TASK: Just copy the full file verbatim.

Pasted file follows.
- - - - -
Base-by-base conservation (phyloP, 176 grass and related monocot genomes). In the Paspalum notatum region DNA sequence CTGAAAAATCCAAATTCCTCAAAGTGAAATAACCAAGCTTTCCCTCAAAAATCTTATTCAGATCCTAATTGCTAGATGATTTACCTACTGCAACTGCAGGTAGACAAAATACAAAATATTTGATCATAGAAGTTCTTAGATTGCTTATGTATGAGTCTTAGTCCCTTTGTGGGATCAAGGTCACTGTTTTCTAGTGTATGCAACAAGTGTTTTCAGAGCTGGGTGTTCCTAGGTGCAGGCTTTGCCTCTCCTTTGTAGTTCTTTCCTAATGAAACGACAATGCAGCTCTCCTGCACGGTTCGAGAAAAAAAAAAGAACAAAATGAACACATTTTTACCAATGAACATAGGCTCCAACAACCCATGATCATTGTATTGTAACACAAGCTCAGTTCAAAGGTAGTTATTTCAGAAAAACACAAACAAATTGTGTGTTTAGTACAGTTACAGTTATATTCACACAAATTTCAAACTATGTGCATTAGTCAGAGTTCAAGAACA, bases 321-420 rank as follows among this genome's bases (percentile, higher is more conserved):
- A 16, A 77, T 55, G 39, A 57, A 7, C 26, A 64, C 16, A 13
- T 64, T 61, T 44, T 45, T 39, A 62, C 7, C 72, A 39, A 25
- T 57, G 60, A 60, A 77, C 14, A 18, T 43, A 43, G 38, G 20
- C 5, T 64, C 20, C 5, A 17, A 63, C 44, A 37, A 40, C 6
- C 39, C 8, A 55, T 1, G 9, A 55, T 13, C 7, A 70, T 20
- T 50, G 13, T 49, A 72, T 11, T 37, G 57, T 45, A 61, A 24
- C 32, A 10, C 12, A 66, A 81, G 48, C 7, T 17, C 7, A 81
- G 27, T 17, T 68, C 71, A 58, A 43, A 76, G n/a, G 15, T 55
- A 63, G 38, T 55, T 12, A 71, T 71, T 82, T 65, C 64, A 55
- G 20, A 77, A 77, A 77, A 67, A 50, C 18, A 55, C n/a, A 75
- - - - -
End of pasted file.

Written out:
Base-by-base conservation (phyloP, 176 grass and related monocot genomes). In the Paspalum notatum region DNA sequence CTGAAAAATCCAAATTCCTCAAAGTGAAATAACCAAGCTTTCCCTCAAAAATCTTATTCAGATCCTAATTGCTAGATGATTTACCTACTGCAACTGCAGGTAGACAAAATACAAAATATTTGATCATAGAAGTTCTTAGATTGCTTATGTATGAGTCTTAGTCCCTTTGTGGGATCAAGGTCACTGTTTTCTAGTGTATGCAACAAGTGTTTTCAGAGCTGGGTGTTCCTAGGTGCAGGCTTTGCCTCTCCTTTGTAGTTCTTTCCTAATGAAACGACAATGCAGCTCTCCTGCACGGTTCGAGAAAAAAAAAAGAACAAAATGAACACATTTTTACCAATGAACATAGGCTCCAACAACCCATGATCATTGTATTGTAACACAAGCTCAGTTCAAAGGTAGTTATTTCAGAAAAACACAAACAAATTGTGTGTTTAGTACAGTTACAGTTATATTCACACAAATTTCAAACTATGTGCATTAGTCAGAGTTCAAGAACA, bases 321-420 rank as follows among this genome's bases (percentile, higher is more conserved):
- A 16, A 77, T 55, G 39, A 57, A 7, C 26, A 64, C 16, A 13
- T 64, T 61, T 44, T 45, T 39, A 62, C 7, C 72, A 39, A 25
- T 57, G 60, A 60, A 77, C 14, A 18, T 43, A 43, G 38, G 20
- C 5, T 64, C 20, C 5, A 17, A 63, C 44, A 37, A 40, C 6
- C 39, C 8, A 55, T 1, G 9, A 55, T 13, C 7, A 70, T 20
- T 50, G 13, T 49, A 72, T 11, T 37, G 57, T 45, A 61, A 24
- C 32, A 10, C 12, A 66, A 81, G 48, C 7, T 17, C 7, A 81
- G 27, T 17, T 68, C 71, A 58, A 43, A 76, G n/a, G 15, T 55
- A 63, G 38, T 55, T 12, A 71, T 71, T 82, T 65, C 64, A 55
- G 20, A 77, A 77, A 77, A 67, A 50, C 18, A 55, C n/a, A 75